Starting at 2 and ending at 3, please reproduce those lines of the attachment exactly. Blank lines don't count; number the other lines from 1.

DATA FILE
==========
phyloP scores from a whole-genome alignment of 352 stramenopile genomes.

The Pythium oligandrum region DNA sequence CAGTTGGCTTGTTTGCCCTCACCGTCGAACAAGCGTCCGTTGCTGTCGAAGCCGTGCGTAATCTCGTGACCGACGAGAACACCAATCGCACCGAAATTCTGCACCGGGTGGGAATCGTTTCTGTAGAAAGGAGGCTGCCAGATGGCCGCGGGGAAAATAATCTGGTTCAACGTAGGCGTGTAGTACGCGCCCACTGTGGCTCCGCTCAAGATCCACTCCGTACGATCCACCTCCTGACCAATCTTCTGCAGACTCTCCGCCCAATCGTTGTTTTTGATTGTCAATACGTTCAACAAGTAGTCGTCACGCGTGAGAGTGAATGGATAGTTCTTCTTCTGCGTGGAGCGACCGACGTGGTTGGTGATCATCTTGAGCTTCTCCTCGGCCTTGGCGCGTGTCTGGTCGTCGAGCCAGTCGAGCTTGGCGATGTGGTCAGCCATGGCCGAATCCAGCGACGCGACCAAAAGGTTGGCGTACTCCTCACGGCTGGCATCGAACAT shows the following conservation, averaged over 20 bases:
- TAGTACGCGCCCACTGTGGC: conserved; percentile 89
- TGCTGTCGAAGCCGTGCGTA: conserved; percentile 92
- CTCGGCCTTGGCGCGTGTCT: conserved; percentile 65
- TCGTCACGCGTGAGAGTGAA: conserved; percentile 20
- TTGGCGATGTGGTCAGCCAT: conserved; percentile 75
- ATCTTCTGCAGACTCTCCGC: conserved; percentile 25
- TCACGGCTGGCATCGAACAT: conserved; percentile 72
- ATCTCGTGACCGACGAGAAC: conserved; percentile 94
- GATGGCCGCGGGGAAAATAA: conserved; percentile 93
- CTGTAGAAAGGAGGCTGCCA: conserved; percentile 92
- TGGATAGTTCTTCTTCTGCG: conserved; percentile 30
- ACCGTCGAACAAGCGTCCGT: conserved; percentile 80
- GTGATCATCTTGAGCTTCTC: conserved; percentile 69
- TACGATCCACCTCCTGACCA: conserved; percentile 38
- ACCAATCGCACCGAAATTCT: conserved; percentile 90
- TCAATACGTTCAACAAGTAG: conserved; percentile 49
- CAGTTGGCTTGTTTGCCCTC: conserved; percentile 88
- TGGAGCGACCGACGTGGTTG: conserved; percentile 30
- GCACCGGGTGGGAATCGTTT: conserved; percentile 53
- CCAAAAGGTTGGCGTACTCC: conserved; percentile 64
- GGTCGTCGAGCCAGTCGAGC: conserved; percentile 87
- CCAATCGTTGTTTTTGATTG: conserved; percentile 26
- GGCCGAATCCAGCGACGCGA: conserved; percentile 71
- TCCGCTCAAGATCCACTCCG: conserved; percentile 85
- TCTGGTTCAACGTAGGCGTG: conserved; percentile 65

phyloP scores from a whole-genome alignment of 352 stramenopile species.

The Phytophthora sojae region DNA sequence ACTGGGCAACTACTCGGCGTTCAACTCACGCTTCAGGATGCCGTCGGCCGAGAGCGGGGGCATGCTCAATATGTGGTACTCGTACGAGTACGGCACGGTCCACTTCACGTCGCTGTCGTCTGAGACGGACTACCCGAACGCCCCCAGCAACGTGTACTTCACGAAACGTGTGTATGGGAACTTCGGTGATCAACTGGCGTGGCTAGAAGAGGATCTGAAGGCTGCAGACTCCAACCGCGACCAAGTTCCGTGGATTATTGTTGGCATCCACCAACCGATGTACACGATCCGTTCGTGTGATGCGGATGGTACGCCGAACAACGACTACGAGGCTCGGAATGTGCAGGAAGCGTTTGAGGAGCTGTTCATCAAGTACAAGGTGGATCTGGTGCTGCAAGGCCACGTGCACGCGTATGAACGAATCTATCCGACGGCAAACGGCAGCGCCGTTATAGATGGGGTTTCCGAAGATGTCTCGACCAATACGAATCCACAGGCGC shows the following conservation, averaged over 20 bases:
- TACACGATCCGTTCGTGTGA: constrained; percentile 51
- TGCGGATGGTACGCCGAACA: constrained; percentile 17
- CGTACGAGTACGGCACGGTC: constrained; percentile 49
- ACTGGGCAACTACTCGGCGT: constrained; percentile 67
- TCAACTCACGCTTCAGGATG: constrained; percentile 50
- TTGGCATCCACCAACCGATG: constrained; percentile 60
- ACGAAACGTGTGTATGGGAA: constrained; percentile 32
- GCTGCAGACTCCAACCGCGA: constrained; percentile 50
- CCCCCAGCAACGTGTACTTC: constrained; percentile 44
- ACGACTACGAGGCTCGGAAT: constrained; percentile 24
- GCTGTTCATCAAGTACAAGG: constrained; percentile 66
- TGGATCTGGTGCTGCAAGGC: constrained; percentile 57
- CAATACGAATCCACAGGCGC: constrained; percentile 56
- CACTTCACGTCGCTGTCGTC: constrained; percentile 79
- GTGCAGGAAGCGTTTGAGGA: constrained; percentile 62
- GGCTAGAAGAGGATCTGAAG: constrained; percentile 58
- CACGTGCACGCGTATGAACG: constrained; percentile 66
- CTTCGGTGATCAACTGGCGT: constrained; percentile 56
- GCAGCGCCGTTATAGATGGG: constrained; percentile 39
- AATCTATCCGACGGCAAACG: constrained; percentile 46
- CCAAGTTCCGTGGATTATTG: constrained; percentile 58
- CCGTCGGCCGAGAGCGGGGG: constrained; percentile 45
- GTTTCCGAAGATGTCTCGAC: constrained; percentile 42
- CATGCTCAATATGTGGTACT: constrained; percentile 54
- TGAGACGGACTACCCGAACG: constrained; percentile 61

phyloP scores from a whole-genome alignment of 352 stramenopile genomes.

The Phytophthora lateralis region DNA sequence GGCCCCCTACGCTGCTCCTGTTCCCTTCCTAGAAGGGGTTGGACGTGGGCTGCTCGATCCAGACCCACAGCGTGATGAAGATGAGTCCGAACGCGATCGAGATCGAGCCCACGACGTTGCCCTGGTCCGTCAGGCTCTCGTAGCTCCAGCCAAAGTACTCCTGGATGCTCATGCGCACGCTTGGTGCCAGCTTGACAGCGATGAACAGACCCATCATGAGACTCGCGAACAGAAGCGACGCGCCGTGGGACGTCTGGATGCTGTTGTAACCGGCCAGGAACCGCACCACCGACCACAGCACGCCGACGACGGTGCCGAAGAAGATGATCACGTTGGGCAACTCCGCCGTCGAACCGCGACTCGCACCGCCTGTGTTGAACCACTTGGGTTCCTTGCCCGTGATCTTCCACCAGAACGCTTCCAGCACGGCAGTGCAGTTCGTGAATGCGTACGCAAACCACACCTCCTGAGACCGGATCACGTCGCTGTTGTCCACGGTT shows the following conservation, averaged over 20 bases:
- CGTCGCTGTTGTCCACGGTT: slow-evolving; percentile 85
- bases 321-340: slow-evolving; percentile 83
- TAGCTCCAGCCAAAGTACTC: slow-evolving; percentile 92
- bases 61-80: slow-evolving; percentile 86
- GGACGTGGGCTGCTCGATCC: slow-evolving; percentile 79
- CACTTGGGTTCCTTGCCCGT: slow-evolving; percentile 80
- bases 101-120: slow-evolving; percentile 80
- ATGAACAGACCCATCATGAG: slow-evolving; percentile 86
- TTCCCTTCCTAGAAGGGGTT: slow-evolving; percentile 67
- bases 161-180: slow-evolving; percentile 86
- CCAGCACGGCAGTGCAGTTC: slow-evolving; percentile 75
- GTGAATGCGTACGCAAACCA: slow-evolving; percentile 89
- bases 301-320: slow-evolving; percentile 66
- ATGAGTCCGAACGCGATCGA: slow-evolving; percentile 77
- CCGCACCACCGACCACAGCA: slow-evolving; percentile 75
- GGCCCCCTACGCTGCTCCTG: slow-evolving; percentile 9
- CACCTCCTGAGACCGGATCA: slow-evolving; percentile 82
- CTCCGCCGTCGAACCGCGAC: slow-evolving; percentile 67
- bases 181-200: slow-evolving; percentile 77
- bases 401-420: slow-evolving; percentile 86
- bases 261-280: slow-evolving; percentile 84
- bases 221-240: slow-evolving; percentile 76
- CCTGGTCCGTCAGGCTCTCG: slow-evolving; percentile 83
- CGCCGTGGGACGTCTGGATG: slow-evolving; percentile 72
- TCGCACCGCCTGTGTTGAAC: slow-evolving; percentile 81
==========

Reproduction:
The Pythium oligandrum region DNA sequence CAGTTGGCTTGTTTGCCCTCACCGTCGAACAAGCGTCCGTTGCTGTCGAAGCCGTGCGTAATCTCGTGACCGACGAGAACACCAATCGCACCGAAATTCTGCACCGGGTGGGAATCGTTTCTGTAGAAAGGAGGCTGCCAGATGGCCGCGGGGAAAATAATCTGGTTCAACGTAGGCGTGTAGTACGCGCCCACTGTGGCTCCGCTCAAGATCCACTCCGTACGATCCACCTCCTGACCAATCTTCTGCAGACTCTCCGCCCAATCGTTGTTTTTGATTGTCAATACGTTCAACAAGTAGTCGTCACGCGTGAGAGTGAATGGATAGTTCTTCTTCTGCGTGGAGCGACCGACGTGGTTGGTGATCATCTTGAGCTTCTCCTCGGCCTTGGCGCGTGTCTGGTCGTCGAGCCAGTCGAGCTTGGCGATGTGGTCAGCCATGGCCGAATCCAGCGACGCGACCAAAAGGTTGGCGTACTCCTCACGGCTGGCATCGAACAT shows the following conservation, averaged over 20 bases:
- TAGTACGCGCCCACTGTGGC: conserved; percentile 89